Date of Award

1-12-2011

Document Type

Dissertation

Degree Name

Doctor of Philosophy (PhD)

Department

Sociology

First Advisor

Daniel Alex Heckert, Ph.D.

Second Advisor

Thomas C. Nowak, Ph.D.

Third Advisor

Kay A. Snyder, Ph.D.

Abstract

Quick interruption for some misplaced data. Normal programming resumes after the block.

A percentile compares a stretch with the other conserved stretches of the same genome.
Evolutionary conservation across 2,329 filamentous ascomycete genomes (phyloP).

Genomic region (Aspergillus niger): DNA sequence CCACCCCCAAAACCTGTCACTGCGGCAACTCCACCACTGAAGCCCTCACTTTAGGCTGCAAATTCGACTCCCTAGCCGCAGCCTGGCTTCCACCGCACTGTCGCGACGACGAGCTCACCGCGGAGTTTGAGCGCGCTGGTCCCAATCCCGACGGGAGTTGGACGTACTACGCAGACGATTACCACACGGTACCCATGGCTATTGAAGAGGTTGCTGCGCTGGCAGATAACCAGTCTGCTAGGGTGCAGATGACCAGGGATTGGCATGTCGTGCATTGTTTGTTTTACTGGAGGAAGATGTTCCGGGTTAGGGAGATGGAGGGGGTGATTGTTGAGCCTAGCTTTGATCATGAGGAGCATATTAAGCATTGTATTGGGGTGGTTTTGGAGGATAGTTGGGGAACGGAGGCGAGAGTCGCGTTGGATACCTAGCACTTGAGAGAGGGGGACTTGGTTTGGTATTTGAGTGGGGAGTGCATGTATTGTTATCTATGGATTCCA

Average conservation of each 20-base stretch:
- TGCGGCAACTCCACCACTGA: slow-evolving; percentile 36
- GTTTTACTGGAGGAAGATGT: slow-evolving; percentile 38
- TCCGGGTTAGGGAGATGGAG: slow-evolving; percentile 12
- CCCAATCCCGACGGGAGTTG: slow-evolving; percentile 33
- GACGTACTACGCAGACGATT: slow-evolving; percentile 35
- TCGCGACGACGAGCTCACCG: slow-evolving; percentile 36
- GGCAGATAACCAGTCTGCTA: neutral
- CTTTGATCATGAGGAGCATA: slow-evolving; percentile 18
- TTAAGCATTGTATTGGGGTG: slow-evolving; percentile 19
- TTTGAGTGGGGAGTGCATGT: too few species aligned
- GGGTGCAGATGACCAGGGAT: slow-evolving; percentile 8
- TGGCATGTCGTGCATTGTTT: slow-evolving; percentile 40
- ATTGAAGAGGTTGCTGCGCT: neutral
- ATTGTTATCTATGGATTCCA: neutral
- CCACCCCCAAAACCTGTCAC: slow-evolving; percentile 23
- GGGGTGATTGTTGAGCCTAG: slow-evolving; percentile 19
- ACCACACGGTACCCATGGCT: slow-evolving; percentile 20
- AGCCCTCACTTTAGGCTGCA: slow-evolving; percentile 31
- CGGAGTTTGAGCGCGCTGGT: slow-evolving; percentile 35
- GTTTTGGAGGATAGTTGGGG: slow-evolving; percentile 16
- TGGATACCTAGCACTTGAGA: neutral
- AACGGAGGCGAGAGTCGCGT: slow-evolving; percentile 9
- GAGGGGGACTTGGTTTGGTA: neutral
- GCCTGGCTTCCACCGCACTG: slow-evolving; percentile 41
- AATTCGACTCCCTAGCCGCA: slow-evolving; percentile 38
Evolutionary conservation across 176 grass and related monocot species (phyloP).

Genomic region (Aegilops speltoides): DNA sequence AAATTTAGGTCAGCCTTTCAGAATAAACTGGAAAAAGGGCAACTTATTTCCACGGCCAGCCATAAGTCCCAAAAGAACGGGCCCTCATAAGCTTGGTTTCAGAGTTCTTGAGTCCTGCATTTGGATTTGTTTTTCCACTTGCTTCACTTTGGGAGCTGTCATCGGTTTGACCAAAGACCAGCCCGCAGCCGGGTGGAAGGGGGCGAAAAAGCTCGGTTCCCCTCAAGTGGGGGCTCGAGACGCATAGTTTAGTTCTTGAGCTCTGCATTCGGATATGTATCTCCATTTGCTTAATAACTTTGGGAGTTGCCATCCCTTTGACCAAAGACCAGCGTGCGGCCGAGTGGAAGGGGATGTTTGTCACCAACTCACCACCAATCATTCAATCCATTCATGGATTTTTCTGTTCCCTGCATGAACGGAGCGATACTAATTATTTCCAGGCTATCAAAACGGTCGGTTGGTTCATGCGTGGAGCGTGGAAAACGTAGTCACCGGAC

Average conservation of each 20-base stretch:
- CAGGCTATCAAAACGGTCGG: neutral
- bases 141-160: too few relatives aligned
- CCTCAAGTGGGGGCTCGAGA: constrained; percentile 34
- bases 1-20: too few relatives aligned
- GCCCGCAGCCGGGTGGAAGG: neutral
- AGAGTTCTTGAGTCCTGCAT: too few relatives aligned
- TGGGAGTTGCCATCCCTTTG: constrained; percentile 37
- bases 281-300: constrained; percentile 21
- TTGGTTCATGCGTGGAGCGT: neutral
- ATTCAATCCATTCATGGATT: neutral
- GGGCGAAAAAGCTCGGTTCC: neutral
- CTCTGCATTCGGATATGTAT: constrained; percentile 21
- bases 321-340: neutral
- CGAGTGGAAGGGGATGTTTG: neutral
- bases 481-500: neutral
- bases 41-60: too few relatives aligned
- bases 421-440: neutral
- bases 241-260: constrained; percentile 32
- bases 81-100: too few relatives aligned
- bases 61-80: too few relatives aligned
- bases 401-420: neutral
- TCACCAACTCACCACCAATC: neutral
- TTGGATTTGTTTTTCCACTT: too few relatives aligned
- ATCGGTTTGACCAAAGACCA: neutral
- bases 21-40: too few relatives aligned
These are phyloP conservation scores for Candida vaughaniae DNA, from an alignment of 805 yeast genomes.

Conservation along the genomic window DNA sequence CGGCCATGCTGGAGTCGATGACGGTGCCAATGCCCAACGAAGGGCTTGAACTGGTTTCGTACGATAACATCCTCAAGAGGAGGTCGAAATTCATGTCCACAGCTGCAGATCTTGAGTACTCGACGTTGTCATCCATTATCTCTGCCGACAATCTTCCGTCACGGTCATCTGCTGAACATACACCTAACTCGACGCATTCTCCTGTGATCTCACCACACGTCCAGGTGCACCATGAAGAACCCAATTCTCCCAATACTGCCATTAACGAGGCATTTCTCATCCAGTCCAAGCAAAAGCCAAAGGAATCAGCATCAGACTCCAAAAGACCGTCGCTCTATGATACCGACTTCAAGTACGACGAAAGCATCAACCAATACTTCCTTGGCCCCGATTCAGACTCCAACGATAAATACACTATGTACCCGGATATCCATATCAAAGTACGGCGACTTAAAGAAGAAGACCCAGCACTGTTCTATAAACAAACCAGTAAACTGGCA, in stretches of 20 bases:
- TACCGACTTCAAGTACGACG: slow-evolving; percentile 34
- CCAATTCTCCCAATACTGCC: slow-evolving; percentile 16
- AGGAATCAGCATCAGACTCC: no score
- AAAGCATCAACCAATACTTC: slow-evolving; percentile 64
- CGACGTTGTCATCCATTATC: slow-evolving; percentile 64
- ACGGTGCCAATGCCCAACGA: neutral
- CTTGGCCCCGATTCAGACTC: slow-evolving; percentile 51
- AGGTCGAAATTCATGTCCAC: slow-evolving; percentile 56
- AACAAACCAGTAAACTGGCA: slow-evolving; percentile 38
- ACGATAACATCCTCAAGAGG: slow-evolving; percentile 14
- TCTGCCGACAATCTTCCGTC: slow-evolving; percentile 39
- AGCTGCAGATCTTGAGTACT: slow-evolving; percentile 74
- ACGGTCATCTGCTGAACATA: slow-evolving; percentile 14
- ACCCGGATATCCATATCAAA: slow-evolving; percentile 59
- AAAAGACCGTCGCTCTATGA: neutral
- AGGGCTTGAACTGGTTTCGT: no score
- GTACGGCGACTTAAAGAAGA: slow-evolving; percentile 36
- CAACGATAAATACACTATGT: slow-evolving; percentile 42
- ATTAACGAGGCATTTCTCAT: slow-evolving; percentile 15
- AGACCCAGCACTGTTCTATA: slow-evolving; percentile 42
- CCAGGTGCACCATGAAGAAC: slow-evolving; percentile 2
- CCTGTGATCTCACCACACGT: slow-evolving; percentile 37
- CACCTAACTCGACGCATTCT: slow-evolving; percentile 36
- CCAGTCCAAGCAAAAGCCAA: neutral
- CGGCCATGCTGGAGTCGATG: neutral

The concept of political tolerance is crucial for the existence of democratic societies. Although researchers have made important contributions, the available literature can be improved, primarily by using more complex measures of religiosity, such as those used when examining the association between religiosity and prejudice. This study examined the effect of demographic variables and religious-based variables on the political tolerance of two heterogeneous Jewish populations in Israel and in the United States. The demographic variables are: income, education, size of community, rural/non-rural, age, and gender, and the religious-based variables are: level of religiosity, intrinsic/extrinsic religious orientation, religious fundamentalism, attitudes toward religions beliefs, religious quest, and social dominance orientation (SDO). Based on the causal model I developed, twelve hypotheses were developed to test the model. In summary, the results of the multivariate analysis show that while the independent variables of quest and SDO are not associated with political tolerance for both the Israeli and the U.S. samples, religious beliefs, intrinsic/extrinsic, and fundamentalism were partially associated with the dependent variable only for the U.S. sample. A negligible association was found between political tolerance and level of religiosity, gender, intrinsic/extrinsic, and fundamentalism for the Israeli sample. An interesting finding was that for the U.S. sample, intrinsic/extrinsic orientation was associated with political tolerance toward radical Christians, while religiosity was associated with political tolerance toward Muslims only for the Israeli sample. The inconsistency in the direction and power of the associations in this study compared with previous studies may be a result of the demographics of the participants. The fact that so many hypotheses were rejected is possible evidence for how much political tolerance is a culturally-based and context-related phenomenon.

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